Tenant’s Negligence Results In $4,000 Of Damage

by Robert L. Cain  October 1, 2011

Q:  We have a lease that is very thorough (I thought). I entered the home (invited) to look at a dryer that the tenant could not get plugged in. She had provided her own washer and dryer. I noticed water on the floor in the utility room. She stated “I didn’t notice this.”

I called a plumber, an HVAC technician, my insurance company and a construction company. I have ended up with close to $4,000 in repairs and don’t even have a floor in the house yet.

After one week of no running water—we were fearful of where the water was coming from—we paid for the tenant to stay in a hotel. We were able to reconnect water, but not yet hot water, and we only have sub- flooring, not yet laminate.

I have been told by the insurance company, by the building contractors, and by the HVAC repair person that the only leakage is from her washing machine for a period of at least six weeks.

Can I demand her to pay all of my expenses? Can I seize her deposit? Do I have to pay for her to leave the house while water is off because it is her problem? Also, she has been using the toilet when checking on the house while being paid to stay in hotel and now the toilet is stopped up. Can I impose a deadline on getting it re paired? Toilet clogs are in the lease as her concern. Need some advisement.

A: It is truly amazing how unconscious some people are. Rule Number 9 in my speech “The Rules” is “Pray for Consciousness.” Apparently either this tenant has none or simply lied about the fact that she didn’t notice water on the floor of the laundry room. Either way, the tenant is responsible for the damage.

This falls under definition of “abnormal wear and tear.” Normal wear and tear involves things that happen as a result of normal use. While there can be disagreement among reasonable people about the definition of “normal use” is, no reasonable person would consider letting water run out on the floor for six plus weeks as normal.

Normal wear and tear is carpeting that wears out, paint that gets old and needs repainting, electric range burners that go out, and stair railings that work them- selves loose. Normal wear and tear does not include the results of paying no attention whatsoever to one’s surroundings.

Water can cause damage; almost everyone who lives in a civilized society knows that. Water left standing on wood causes the wood to rot. If water is cleaned up, the wood is not damaged. This water was not cleaned up because either the tenant didn’t care or was oblivious.

That means the tenant is responsible for all the damage caused by the leak. But the question remains, what to do? Certainly the security deposit is gone. But a security deposit is just that, a deposit. That means it can be a down payment on what the tenant owes. The tenant owes for all of the damage.

Presumably, though, the security deposit was nowhere near $4,000. That means the tenant gets a bill for the entire amount it will cost to put the floor back to usable condition. The bill will be for the $4,000 because the tenant will have to make whole the security deposit in addition to the remainder that the security deposit did not cover.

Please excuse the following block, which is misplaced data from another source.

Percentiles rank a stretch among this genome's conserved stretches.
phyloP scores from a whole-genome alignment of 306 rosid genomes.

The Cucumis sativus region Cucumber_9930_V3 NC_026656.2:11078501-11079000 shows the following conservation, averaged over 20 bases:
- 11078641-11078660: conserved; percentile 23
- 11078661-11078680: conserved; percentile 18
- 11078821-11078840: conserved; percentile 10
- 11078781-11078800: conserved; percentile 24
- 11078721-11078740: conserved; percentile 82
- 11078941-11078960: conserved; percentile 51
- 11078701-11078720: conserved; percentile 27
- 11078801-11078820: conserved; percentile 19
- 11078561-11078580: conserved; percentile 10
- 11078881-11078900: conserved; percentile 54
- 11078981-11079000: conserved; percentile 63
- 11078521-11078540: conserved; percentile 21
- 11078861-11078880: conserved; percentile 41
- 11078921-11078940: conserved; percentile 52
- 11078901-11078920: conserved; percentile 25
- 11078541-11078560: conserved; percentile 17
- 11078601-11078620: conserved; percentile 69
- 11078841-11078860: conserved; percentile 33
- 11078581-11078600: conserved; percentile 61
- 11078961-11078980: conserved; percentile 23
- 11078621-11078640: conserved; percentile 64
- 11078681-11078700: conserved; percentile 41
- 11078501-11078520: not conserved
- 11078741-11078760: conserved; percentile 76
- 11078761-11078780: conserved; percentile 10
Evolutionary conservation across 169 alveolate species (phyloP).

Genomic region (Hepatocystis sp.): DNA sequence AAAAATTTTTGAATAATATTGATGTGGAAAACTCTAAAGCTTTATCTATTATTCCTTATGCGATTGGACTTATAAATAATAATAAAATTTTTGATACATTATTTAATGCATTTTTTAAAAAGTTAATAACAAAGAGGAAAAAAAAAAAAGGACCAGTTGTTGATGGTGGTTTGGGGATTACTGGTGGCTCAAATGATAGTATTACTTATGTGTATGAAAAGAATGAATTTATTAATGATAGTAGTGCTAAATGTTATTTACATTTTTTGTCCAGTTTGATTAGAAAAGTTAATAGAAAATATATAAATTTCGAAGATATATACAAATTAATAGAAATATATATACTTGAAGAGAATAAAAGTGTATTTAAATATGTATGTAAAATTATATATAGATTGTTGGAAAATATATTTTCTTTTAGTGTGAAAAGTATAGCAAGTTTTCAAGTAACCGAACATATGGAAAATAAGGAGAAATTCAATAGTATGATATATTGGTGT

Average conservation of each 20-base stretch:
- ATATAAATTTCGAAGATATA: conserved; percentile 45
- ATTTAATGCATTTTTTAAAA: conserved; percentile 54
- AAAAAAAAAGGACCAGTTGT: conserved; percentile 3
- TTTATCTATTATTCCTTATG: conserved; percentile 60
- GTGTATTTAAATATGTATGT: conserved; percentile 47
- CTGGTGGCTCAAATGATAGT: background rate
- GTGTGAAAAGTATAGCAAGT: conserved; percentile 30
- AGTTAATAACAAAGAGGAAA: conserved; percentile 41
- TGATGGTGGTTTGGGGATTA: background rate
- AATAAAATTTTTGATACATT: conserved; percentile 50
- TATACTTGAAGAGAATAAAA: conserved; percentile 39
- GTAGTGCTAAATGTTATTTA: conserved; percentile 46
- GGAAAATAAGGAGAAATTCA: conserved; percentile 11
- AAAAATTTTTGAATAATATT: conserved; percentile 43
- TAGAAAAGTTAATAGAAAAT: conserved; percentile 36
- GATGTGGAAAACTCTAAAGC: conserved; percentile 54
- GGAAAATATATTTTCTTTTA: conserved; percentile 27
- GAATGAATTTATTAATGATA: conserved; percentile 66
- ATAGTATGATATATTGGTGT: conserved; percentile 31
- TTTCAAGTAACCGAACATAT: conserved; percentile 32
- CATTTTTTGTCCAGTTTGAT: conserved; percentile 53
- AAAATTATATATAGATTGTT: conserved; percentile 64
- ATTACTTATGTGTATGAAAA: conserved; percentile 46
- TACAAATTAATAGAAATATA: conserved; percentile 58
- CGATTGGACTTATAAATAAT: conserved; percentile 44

More than likely the tenant does not have the money. That means she will have to come up with some way to pay it.

One way to take yourself out of it is to see if you can get the insurance company to pay for it and then have the insurance company go after the tenant for the money. It may not happen because typically insurance companies don’t like to subrogate claims. But if the insurance company would to that, it would be much the same as in the case of an automobile accident where the injured, not-responsible party’s insurance company pays for its insured’s costs and then tries to re- cover the money from the responsible party.

That would take the landlord out of the picture as the bad guy and lets the insurance company wear that mask. Of course, insurance companies are used to that so have broad shoulders and don’t care much what the party who’s getting billed thinks. They simply want to recover the money they had to put out.

The most obvious solution for the future is to require every tenant to get renter’s insurance. One insurance man I spoke with said renter’s insurance typically comes with $50,000 of liability coverage, more than enough to pay for the tenant’s negligence in this case. It can be had for as little as $100 a year and landlords can require it of all tenants.
The toilet question is a no-brainer. She is absolutely responsible for getting that unplugged. Clogged toilets are not “normal wear and tear” and, as mentioned, are covered specifically in the lease.

Reprinted by Permission. Copyright 2011 Cain Publications, Inc. Robert Cain is a nationally-recognized speaker and writer on property management and real estate issues. For a free of the Rental Property Reporter call 800-654-5456 or visit